Online since August 2002

Making rock fun again

Reviewed May 2006

Under the Covers, Vol. 1
Under the Covers, Vol. 1
By Matthew Sweet and Susanna Hoffs

Shout! Factory: 2006

To hear sound clips or learn more about this release, Turbula recommends viewing its Amazon.com entry.

Men Women & Children
Men Women & Children
By Men Women & Children

Reprise Records: 2006

To hear sound clips or learn more about this release, Turbula recommends viewing its Amazon.com entry.

Is it finally acceptable for rock music to be fun again? After a couple decades of interminably serious attitudes about pop and rock music holding sway, a couple of new releases seem to suggest that just being silly is also okay for the non-bubble gum set.

Indie rock pioneer Matthew Sweet and Bangles lead singer Susanna Hoffs have teamed up for a retro project a la Robert Plant's The Honeydrippers or Bill Wyman's two Willie & the Poorboys projects.

This all-star exercise in pop nostalgia covers everything from Dylan, the Beatles, Beach Boys and Neil Young to semi-forgotten nuggets like Marmalade's "I See the Rain," Love's "Alone Again Or" and The Left Banke's "She May Call You Up Tonight."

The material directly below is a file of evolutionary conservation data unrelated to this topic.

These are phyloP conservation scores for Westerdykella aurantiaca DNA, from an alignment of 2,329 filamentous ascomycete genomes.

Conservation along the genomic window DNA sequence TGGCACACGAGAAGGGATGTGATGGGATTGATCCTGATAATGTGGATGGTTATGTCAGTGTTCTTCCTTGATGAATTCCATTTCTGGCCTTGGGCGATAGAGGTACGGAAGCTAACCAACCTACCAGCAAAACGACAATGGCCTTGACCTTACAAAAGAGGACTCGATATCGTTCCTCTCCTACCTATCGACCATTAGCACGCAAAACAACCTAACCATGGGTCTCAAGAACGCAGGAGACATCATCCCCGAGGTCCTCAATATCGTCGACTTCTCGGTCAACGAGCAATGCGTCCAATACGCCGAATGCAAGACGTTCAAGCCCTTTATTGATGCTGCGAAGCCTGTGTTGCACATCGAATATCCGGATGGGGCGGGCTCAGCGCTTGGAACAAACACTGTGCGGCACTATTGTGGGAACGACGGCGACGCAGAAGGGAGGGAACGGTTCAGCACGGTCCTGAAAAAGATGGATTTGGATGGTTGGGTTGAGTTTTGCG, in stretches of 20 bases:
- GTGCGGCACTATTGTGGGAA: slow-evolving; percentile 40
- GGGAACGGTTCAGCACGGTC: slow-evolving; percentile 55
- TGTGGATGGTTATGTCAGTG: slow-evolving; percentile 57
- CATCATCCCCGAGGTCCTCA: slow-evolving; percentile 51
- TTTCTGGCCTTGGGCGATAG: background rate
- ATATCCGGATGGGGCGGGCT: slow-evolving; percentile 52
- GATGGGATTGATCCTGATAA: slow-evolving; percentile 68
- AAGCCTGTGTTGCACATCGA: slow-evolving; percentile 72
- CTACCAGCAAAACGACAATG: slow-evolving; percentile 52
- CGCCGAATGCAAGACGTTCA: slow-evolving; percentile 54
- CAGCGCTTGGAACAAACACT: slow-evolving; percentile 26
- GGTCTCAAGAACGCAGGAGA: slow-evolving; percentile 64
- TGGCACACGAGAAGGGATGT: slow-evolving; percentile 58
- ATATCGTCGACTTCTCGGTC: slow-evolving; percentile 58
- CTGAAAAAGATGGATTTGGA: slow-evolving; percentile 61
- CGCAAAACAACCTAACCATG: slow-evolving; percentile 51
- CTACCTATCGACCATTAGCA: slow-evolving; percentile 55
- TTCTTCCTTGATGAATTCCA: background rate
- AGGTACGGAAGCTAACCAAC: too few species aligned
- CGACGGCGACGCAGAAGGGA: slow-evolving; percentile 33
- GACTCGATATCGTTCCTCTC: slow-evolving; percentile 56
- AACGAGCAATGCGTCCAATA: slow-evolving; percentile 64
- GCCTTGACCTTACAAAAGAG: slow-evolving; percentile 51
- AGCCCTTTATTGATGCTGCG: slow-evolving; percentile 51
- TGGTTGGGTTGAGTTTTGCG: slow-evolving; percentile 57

Sid n Susie, as Sweet and Hoffs call themselves here, create some truly magical vocal harmonies. Sweet also does a nice job of capturing all the different guitar styles associated with these various hits.

And that's what makes this so fun – most of the arrangements stick pretty close to the originals, giving the album a bright, uptempo mood.

If Sweet and Hoffs look to the '60s for their inspiration, Men Women and Children find their muse in the dance-happy beats of late-'70s disco and '80s new wave.

A project of Glassjaw guitarist Todd Weinstock, MW&C plays an utterly, joyfully over-the-top dance music that draws on everything from Billy Idol to Donna Summer to David Bowie to KC & the Sunshine Band. It is completely uninhibited, with "Who Found Mr. Fabulous?" being the most out-there.

If you're looking for attitude or meaning, MW&C isn't for you. If you want to shake your booty, however, this is the perfect album.

Review by Jim Trageser. Jim is a writer and editor living in Escondido, Calif., and was a contributor to the "Grove Press Guide to Blues on CD" (1993) and "The Routledge Encyclopedia of the Blues" (2005).

CD Review Archive | Music Home Page | Turbula Home Page